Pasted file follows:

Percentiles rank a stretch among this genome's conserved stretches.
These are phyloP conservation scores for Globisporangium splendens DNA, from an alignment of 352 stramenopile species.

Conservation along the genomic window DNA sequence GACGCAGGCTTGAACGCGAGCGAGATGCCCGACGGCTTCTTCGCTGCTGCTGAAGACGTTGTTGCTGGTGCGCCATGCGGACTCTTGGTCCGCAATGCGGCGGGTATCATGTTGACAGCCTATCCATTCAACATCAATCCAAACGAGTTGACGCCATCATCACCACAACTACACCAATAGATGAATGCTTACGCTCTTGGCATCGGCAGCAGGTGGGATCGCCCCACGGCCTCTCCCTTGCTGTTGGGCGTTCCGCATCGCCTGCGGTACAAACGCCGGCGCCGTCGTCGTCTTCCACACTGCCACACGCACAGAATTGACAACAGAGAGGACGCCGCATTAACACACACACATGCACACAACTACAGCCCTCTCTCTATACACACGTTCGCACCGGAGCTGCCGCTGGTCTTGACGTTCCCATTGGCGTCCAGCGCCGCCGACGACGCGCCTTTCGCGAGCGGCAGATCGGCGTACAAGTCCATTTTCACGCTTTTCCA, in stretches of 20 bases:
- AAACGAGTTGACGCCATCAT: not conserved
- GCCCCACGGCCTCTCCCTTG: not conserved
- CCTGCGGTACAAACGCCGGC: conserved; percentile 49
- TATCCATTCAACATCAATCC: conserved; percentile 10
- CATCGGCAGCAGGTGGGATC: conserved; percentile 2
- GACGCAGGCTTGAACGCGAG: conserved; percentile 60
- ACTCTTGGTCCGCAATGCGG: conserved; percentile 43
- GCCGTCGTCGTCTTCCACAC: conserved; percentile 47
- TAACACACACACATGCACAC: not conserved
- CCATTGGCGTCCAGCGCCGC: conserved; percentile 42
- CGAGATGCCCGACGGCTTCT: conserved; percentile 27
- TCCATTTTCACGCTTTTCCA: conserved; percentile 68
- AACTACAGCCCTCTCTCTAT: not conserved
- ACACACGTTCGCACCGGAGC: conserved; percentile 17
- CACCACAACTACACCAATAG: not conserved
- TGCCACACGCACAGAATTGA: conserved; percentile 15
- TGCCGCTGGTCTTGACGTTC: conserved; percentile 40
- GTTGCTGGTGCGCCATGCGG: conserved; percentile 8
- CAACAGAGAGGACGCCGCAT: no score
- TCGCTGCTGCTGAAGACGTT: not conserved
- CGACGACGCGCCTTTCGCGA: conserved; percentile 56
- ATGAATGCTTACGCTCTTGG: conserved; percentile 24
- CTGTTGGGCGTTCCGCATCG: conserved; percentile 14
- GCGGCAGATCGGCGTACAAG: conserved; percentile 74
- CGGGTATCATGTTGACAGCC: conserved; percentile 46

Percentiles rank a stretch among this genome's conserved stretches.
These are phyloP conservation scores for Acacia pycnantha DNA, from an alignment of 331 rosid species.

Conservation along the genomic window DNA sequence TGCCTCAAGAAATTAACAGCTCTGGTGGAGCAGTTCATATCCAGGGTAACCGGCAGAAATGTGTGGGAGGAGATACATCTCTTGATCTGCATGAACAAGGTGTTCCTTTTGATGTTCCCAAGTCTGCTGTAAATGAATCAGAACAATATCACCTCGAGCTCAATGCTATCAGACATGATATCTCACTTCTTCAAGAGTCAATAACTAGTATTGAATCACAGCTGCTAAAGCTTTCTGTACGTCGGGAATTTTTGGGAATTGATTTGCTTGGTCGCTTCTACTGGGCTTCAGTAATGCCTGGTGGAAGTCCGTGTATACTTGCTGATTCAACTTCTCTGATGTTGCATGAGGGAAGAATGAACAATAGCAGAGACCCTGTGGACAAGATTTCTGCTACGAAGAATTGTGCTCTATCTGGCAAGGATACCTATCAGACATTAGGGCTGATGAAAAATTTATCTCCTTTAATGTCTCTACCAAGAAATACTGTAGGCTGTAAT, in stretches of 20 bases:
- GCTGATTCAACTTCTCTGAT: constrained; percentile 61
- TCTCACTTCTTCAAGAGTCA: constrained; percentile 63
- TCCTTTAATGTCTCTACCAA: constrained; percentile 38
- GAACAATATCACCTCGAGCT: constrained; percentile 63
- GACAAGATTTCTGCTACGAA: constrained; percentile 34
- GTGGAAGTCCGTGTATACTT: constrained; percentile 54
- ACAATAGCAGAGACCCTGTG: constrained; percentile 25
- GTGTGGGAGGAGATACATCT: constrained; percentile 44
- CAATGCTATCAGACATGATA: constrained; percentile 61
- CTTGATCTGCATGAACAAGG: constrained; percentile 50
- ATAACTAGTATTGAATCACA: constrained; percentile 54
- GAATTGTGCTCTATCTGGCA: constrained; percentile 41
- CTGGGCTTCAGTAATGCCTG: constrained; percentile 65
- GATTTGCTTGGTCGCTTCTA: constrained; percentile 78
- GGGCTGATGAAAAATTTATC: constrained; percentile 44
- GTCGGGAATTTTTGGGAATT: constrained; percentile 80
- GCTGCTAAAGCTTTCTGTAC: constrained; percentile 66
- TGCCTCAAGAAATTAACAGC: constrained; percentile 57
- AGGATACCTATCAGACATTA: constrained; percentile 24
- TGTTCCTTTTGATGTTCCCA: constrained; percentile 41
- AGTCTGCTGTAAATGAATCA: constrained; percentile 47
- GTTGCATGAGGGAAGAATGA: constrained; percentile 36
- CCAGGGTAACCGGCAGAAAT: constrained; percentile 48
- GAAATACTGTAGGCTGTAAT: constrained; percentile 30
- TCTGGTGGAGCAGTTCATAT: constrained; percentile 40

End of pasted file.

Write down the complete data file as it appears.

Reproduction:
Percentiles rank a stretch among this genome's conserved stretches.
These are phyloP conservation scores for Globisporangium splendens DNA, from an alignment of 352 stramenopile species.

Conservation along the genomic window DNA sequence GACGCAGGCTTGAACGCGAGCGAGATGCCCGACGGCTTCTTCGCTGCTGCTGAAGACGTTGTTGCTGGTGCGCCATGCGGACTCTTGGTCCGCAATGCGGCGGGTATCATGTTGACAGCCTATCCATTCAACATCAATCCAAACGAGTTGACGCCATCATCACCACAACTACACCAATAGATGAATGCTTACGCTCTTGGCATCGGCAGCAGGTGGGATCGCCCCACGGCCTCTCCCTTGCTGTTGGGCGTTCCGCATCGCCTGCGGTACAAACGCCGGCGCCGTCGTCGTCTTCCACACTGCCACACGCACAGAATTGACAACAGAGAGGACGCCGCATTAACACACACACATGCACACAACTACAGCCCTCTCTCTATACACACGTTCGCACCGGAGCTGCCGCTGGTCTTGACGTTCCCATTGGCGTCCAGCGCCGCCGACGACGCGCCTTTCGCGAGCGGCAGATCGGCGTACAAGTCCATTTTCACGCTTTTCCA, in stretches of 20 bases:
- AAACGAGTTGACGCCATCAT: not conserved
- GCCCCACGGCCTCTCCCTTG: not conserved
- CCTGCGGTACAAACGCCGGC: conserved; percentile 49
- TATCCATTCAACATCAATCC: conserved; percentile 10
- CATCGGCAGCAGGTGGGATC: conserved; percentile 2
- GACGCAGGCTTGAACGCGAG: conserved; percentile 60
- ACTCTTGGTCCGCAATGCGG: conserved; percentile 43
- GCCGTCGTCGTCTTCCACAC: conserved; percentile 47
- TAACACACACACATGCACAC: not conserved
- CCATTGGCGTCCAGCGCCGC: conserved; percentile 42
- CGAGATGCCCGACGGCTTCT: conserved; percentile 27
- TCCATTTTCACGCTTTTCCA: conserved; percentile 68
- AACTACAGCCCTCTCTCTAT: not conserved
- ACACACGTTCGCACCGGAGC: conserved; percentile 17
- CACCACAACTACACCAATAG: not conserved
- TGCCACACGCACAGAATTGA: conserved; percentile 15
- TGCCGCTGGTCTTGACGTTC: conserved; percentile 40
- GTTGCTGGTGCGCCATGCGG: conserved; percentile 8
- CAACAGAGAGGACGCCGCAT: no score
- TCGCTGCTGCTGAAGACGTT: not conserved
- CGACGACGCGCCTTTCGCGA: conserved; percentile 56
- ATGAATGCTTACGCTCTTGG: conserved; percentile 24
- CTGTTGGGCGTTCCGCATCG: conserved; percentile 14
- GCGGCAGATCGGCGTACAAG: conserved; percentile 74
- CGGGTATCATGTTGACAGCC: conserved; percentile 46

Percentiles rank a stretch among this genome's conserved stretches.
These are phyloP conservation scores for Acacia pycnantha DNA, from an alignment of 331 rosid species.

Conservation along the genomic window DNA sequence TGCCTCAAGAAATTAACAGCTCTGGTGGAGCAGTTCATATCCAGGGTAACCGGCAGAAATGTGTGGGAGGAGATACATCTCTTGATCTGCATGAACAAGGTGTTCCTTTTGATGTTCCCAAGTCTGCTGTAAATGAATCAGAACAATATCACCTCGAGCTCAATGCTATCAGACATGATATCTCACTTCTTCAAGAGTCAATAACTAGTATTGAATCACAGCTGCTAAAGCTTTCTGTACGTCGGGAATTTTTGGGAATTGATTTGCTTGGTCGCTTCTACTGGGCTTCAGTAATGCCTGGTGGAAGTCCGTGTATACTTGCTGATTCAACTTCTCTGATGTTGCATGAGGGAAGAATGAACAATAGCAGAGACCCTGTGGACAAGATTTCTGCTACGAAGAATTGTGCTCTATCTGGCAAGGATACCTATCAGACATTAGGGCTGATGAAAAATTTATCTCCTTTAATGTCTCTACCAAGAAATACTGTAGGCTGTAAT, in stretches of 20 bases:
- GCTGATTCAACTTCTCTGAT: constrained; percentile 61
- TCTCACTTCTTCAAGAGTCA: constrained; percentile 63
- TCCTTTAATGTCTCTACCAA: constrained; percentile 38
- GAACAATATCACCTCGAGCT: constrained; percentile 63
- GACAAGATTTCTGCTACGAA: constrained; percentile 34
- GTGGAAGTCCGTGTATACTT: constrained; percentile 54
- ACAATAGCAGAGACCCTGTG: constrained; percentile 25
- GTGTGGGAGGAGATACATCT: constrained; percentile 44
- CAATGCTATCAGACATGATA: constrained; percentile 61
- CTTGATCTGCATGAACAAGG: constrained; percentile 50
- ATAACTAGTATTGAATCACA: constrained; percentile 54
- GAATTGTGCTCTATCTGGCA: constrained; percentile 41
- CTGGGCTTCAGTAATGCCTG: constrained; percentile 65
- GATTTGCTTGGTCGCTTCTA: constrained; percentile 78
- GGGCTGATGAAAAATTTATC: constrained; percentile 44
- GTCGGGAATTTTTGGGAATT: constrained; percentile 80
- GCTGCTAAAGCTTTCTGTAC: constrained; percentile 66
- TGCCTCAAGAAATTAACAGC: constrained; percentile 57
- AGGATACCTATCAGACATTA: constrained; percentile 24
- TGTTCCTTTTGATGTTCCCA: constrained; percentile 41
- AGTCTGCTGTAAATGAATCA: constrained; percentile 47
- GTTGCATGAGGGAAGAATGA: constrained; percentile 36
- CCAGGGTAACCGGCAGAAAT: constrained; percentile 48
- GAAATACTGTAGGCTGTAAT: constrained; percentile 30
- TCTGGTGGAGCAGTTCATAT: constrained; percentile 40